Definitions

from Wiktionary, Creative Commons Attribution/Share-Alike License

  • n. Plural form of Hellene.

Etymologies

Sorry, no etymologies found.

Examples

  • Thus the several Hellenic tribes (and I mean by the term Hellenes those who, while forming separate communities, had a common language, and were afterwards called by a common name) ,5 owing to their weakness and isolation, were never united in any great enterprise before the Trojan War.

    The History of the Peloponnesian War

  • The vast chasm separating this "second race" from the ancient Hellenes is glibly denoted by the use of the modifier "modern" in the title Modern Greece.

    The Ruins of Empire: Nationalism, Art, and Empire in Hemans's Modern Greece

  • It was not till Hellen and his sons grew strong in Phthiotis, and were invited as allies into the other cities, that one by one they gradually acquired from the connection the name of Hellenes; though a long time elapsed before that name could fasten itself upon all.

    THE LANDMARK THUCYDIDES

  • The Romans then marched southward to Attica and informed the Greeks that they had come to ` ` deliver the Hellenes from the Macedonian yoke. ''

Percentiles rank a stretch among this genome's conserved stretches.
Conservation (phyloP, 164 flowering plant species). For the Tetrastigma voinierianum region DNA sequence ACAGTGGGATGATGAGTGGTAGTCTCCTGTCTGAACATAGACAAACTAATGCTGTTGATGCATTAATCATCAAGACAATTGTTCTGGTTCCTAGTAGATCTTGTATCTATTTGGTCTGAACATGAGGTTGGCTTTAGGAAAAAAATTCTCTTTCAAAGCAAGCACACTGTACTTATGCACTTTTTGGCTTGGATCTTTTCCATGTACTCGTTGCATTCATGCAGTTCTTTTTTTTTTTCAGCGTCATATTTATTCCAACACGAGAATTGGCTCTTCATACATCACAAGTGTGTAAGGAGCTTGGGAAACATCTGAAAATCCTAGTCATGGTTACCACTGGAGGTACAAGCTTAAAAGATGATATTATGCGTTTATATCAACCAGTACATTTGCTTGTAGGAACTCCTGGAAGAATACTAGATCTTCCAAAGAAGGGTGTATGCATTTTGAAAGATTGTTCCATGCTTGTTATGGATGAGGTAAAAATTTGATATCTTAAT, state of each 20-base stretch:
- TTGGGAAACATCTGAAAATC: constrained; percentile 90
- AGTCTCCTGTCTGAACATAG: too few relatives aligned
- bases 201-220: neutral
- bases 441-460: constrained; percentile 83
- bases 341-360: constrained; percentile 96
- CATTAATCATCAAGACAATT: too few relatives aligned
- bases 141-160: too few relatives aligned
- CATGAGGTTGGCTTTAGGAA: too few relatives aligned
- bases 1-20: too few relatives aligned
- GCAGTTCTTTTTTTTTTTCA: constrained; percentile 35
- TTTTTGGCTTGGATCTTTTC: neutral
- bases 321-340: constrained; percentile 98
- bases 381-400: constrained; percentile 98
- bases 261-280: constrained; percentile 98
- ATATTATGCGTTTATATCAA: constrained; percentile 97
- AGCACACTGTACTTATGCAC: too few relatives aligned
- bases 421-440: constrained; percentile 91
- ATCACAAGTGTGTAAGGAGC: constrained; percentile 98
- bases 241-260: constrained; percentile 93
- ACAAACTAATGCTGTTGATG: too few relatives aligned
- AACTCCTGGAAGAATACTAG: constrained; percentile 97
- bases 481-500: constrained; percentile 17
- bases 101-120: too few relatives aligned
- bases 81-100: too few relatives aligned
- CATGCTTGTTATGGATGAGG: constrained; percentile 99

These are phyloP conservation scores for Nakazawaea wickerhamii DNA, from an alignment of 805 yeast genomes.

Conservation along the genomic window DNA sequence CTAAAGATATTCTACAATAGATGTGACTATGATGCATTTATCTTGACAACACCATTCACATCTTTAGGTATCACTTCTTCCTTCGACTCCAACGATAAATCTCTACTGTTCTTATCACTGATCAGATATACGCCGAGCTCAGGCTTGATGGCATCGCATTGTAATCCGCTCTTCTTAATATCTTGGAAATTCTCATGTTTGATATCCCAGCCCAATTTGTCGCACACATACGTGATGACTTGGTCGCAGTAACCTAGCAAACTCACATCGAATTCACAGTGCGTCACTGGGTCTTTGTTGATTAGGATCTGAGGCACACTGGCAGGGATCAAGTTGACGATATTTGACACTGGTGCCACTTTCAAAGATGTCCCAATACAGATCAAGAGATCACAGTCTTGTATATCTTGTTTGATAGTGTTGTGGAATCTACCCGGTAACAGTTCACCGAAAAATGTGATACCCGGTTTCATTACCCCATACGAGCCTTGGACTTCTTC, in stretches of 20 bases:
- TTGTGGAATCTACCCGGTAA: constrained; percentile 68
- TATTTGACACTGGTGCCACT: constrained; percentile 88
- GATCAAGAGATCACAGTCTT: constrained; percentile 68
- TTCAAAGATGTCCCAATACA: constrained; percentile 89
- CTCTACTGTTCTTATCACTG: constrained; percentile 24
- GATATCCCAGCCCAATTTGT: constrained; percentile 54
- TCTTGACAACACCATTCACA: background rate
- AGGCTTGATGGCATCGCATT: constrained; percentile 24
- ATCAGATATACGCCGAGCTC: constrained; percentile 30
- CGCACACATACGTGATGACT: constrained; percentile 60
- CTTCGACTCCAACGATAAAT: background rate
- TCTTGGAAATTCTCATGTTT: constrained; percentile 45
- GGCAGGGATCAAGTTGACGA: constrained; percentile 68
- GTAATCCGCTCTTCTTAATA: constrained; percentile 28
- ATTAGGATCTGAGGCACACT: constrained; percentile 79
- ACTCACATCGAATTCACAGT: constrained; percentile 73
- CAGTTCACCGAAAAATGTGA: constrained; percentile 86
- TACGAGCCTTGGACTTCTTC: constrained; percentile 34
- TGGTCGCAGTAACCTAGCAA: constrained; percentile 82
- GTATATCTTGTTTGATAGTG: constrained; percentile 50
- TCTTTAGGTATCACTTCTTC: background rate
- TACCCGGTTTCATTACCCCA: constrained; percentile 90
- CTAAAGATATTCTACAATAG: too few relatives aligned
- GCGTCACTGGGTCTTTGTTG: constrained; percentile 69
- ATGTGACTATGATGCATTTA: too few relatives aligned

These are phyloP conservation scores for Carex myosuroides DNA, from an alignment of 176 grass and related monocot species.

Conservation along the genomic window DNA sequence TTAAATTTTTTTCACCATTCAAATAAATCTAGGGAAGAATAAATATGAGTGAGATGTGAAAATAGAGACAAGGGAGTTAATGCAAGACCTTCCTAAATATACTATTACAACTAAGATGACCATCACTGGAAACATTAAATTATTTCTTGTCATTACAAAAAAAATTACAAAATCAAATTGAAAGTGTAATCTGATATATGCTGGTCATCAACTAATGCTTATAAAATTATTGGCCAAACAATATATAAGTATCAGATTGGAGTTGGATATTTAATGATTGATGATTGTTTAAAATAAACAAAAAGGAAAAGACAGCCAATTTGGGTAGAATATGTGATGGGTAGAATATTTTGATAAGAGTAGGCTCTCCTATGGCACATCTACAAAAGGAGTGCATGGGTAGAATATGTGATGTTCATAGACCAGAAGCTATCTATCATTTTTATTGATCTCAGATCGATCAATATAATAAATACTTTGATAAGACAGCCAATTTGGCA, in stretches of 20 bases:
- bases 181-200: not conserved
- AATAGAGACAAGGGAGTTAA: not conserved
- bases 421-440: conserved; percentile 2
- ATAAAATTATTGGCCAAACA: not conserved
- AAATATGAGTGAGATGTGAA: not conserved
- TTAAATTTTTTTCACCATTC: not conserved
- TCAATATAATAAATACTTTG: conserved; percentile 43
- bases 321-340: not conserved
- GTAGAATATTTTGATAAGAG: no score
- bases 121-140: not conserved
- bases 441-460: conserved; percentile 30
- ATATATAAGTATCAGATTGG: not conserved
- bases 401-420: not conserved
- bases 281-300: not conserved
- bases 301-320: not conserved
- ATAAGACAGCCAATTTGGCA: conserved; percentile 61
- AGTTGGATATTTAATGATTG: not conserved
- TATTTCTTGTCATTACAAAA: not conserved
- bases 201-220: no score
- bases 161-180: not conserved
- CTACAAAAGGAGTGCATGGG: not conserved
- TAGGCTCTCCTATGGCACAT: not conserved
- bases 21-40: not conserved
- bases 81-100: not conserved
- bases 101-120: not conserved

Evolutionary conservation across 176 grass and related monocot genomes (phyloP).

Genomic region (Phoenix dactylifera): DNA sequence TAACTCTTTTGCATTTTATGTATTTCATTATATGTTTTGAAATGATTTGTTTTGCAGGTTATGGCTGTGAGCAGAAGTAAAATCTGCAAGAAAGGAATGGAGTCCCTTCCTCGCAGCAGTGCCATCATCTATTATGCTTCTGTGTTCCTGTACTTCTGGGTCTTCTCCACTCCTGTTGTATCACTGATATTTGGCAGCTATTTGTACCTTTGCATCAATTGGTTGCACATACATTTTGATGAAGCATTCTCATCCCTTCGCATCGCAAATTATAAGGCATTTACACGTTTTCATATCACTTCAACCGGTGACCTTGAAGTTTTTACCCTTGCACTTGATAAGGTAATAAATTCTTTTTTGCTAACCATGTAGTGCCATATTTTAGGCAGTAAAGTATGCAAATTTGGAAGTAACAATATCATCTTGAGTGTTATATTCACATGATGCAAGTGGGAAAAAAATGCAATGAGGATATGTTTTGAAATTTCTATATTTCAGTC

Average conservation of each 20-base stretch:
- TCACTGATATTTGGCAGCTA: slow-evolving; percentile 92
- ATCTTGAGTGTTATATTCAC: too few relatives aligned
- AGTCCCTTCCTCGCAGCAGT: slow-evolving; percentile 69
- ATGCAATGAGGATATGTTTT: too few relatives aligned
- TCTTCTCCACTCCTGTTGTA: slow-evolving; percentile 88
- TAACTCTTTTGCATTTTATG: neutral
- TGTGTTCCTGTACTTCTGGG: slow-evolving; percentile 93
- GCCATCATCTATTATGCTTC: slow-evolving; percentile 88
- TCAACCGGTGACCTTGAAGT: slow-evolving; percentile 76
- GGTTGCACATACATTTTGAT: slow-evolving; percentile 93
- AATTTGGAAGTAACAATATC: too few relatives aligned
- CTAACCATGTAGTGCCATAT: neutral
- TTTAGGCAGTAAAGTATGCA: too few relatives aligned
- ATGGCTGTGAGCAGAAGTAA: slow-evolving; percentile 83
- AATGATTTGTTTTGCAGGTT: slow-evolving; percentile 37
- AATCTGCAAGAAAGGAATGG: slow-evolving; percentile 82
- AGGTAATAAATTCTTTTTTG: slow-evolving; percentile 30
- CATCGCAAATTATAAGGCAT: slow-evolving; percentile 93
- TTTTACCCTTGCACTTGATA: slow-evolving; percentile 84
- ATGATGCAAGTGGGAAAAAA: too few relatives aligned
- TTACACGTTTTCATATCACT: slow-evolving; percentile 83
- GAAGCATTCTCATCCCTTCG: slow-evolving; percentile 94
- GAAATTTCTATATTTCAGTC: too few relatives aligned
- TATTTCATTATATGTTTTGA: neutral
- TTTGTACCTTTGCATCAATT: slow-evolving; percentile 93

The Story of Mankind

  • In the New Testament the Greek word Hellenes, meaning literally

    Easton's Bible Dictionary

  • But when Hellen and his sons became powerful in Phthiotis, their aid was invoked by other cities, and those who associated with them gradually began to be called Hellenes, though a long time elapsed before the name prevailed over the whole country.

    The History of the Peloponnesian War

  • There is no way to confirm the number of followers, but leaders of the very loosely organized movement, commonly referred to as the Hellenes or the Dodecatheon, after the 12 gods of the Greek pantheon, say there are maybe 2,000 hard-core practicing followers, and perhaps 100,000 nationwide who are open to the ideas and pursue some sort of interest.

    Letter From Greece: The Gods Return to Olympus

  • Pharandates the son of Teaspis a Persian, coming over of her own free will from the enemy, who when she perceived that the Persians had been destroyed and that the Hellenes were the victors, descended from her carriage and came up to the Lacedemonians while they were yet engaged in the slaughter.

    The History of Herodotus

  • Wherefore Hellenes do not like to call Hellenes slaves, but confine the term to barbarians.

    Politics

  • - (2) It is used with reference to that which first brought things into existence; for it is thus that some are called Hellenes by race and others

    Metaphysics

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